Robot Chicken: Star Wars Review

Following swiftly on the heels of Family Guy’s Blue Harvest, Robot Chicken: Star Wars is the second spoof version of George Lucas’s opus to arrive on DVD this year. While it’s easy to see such releases as simple cash-ins (which, at the end of the day, they are) the episodes themselves are made by a generation that worships the original trilogy so that even if their commercial exploitation can appear a little cynical their content are labours of real love. That said, I didn’t care for the Family Guy version too much; while the special had some good gags, too often it appeared that the writing was content to simply replicate scenes from the film and think that by substituting Peter and co into them that was enough to raise a laugh. Fortunately the Robot Chicken version is somewhat better.

For those who don’t know, RC is a stop-motion sketch show, the brain child of Seth Green and Matthew Senreich, which uses animated toys and models for its stars - essentially a modern version of what Adam and Joe were doing over a decade ago with marginally better animation. Airing on the US network [adult swim] and like many of that channel’s shows riffing on popular geeky culture, its anarchic, fast paced and disposable style is geared towards a youthful audience as used to watching youtube videos as anything longer than five minutes on TV. Like all sketch shows, the quality of the show is variable; when it’s good it’s as sharp as anything on television, when it’s not it comes across as little better than an animated version of drunken banter heard at three in the morning at a convention.

Fortunately the Star Wars episode, which at twenty-two minutes is twice as long as a regular instalment, has more good points than bad, with one sketch in particular - their version of the “He doesn’t like you - I don‘t like you either” cantina scene - so strong that it will be impossible for me, at any rate, to watch the real version again without chuckling. Despite having George Lucas’s blessing (the great man even cameos as himself) it’s also not afraid to be critical - the scene between Jar Jar Binks (voiced, as in the films, by Ahmed Best) and Darth Vader encapsulates precisely why the character is so disliked, while the offhand comment about midichlorians in the scene spoofing Luke and Vader’s battle at the end of Empire Strikes Back echoes the general feeling about that particular piece of Star Wars lore. That said, it's probable that those unfamiliar with the minutiae of the films won't get as much from it as hardcore fans (not least with the model work, deceptively good despite its rather primitive appearance) and there are inevitably moments which just fall flat. There’s an extended George Bush sequence which did nothing for me, while the “Yo Mamma” battle is something which no doubt sounded funny when the makers were goofing around but doesn’t have much of a punch line. Fortunately, the speed of the thing ensures that whenever one sketch isn’t as successful, there’s always something better coming round the corner, and the whole’s exuberance and extended cast (including several alumni of the six films) make it an amusing way to spend twenty minutes.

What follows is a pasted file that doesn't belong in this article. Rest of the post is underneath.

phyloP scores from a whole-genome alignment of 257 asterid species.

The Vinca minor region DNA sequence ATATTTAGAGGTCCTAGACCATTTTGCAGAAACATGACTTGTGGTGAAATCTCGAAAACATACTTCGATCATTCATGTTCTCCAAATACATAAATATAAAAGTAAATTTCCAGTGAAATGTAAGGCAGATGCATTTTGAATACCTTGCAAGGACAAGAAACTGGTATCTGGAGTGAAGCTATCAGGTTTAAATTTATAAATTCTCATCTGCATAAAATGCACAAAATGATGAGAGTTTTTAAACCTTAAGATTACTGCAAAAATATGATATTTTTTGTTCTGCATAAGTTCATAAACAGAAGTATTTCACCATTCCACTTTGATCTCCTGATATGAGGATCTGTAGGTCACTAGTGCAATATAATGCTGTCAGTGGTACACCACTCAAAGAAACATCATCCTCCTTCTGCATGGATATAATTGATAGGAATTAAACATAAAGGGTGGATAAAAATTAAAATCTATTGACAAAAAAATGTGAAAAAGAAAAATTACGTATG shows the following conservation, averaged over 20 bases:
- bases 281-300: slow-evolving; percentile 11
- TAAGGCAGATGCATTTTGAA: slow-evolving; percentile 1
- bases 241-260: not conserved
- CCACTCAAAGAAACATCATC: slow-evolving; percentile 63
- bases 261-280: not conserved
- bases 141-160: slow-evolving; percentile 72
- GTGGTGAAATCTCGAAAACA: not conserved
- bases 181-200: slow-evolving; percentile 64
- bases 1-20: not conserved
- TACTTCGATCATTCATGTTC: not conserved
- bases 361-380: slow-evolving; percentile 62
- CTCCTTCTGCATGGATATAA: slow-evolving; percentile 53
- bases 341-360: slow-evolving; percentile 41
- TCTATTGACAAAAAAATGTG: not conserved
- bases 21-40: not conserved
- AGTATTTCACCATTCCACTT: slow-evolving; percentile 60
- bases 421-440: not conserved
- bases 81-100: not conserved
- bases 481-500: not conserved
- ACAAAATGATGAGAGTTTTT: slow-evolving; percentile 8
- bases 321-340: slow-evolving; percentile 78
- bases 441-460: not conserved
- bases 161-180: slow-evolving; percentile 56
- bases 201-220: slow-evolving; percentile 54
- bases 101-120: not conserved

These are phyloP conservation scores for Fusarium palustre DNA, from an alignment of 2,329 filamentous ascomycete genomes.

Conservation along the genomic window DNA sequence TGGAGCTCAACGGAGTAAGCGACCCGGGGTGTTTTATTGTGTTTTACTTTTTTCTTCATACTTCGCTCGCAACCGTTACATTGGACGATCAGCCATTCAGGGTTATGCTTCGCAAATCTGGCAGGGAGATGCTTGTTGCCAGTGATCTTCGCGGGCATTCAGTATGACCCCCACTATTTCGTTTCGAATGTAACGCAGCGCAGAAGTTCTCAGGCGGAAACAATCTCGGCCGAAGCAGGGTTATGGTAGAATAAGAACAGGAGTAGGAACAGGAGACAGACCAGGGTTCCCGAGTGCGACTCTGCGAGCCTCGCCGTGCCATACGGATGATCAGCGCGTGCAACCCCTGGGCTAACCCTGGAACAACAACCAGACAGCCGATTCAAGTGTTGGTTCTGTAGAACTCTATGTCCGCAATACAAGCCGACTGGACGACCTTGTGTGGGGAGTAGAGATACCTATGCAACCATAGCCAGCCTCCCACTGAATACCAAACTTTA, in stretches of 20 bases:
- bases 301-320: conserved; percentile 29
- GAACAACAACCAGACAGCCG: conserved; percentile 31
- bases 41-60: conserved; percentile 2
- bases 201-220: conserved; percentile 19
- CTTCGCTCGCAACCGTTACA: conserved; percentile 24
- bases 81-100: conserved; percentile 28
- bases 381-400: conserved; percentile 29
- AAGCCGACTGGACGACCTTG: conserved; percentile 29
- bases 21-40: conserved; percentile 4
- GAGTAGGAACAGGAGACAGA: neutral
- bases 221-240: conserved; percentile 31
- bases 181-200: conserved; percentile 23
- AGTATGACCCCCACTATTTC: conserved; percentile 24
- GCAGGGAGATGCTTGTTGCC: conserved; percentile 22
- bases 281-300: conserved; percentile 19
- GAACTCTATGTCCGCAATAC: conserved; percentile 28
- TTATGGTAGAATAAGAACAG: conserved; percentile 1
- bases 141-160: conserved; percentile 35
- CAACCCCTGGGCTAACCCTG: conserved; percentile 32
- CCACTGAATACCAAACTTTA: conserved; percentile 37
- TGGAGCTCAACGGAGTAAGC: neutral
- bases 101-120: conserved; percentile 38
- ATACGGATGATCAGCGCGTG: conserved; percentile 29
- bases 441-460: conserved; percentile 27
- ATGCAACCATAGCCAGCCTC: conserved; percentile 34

However, it’s certainly not worth paying for on its own. To compensate there’s a huge raft of extras, detailed below, and an additional three additional episodes from the [adult swim] network. There’s another episode of Robot Chicken itself to start with, The Deep End, which isn’t as strong as the feature attraction - a fun version of the Real World starring superheroes is counterbalanced by a lazily blasphemous skit of Kill Bill. Far better is the episode of Harvey Birdman, a cartoon like a couple of other [adult swim] shows recast old Hanna-Barbera characters in new roles and which in this case has as its central gag a new angle on Fred Flintstone. I don’t really want to spoil it but it’s a very funny conceit that is well executed and has as many laughs in its eleven minutes as the whole of the main feature. On the other hand the episode of Frisky Dingo, called Pimp My Revenue, relies too much on a couple of jokes recycled again and again, and is easily the weakest of the four shows on offer.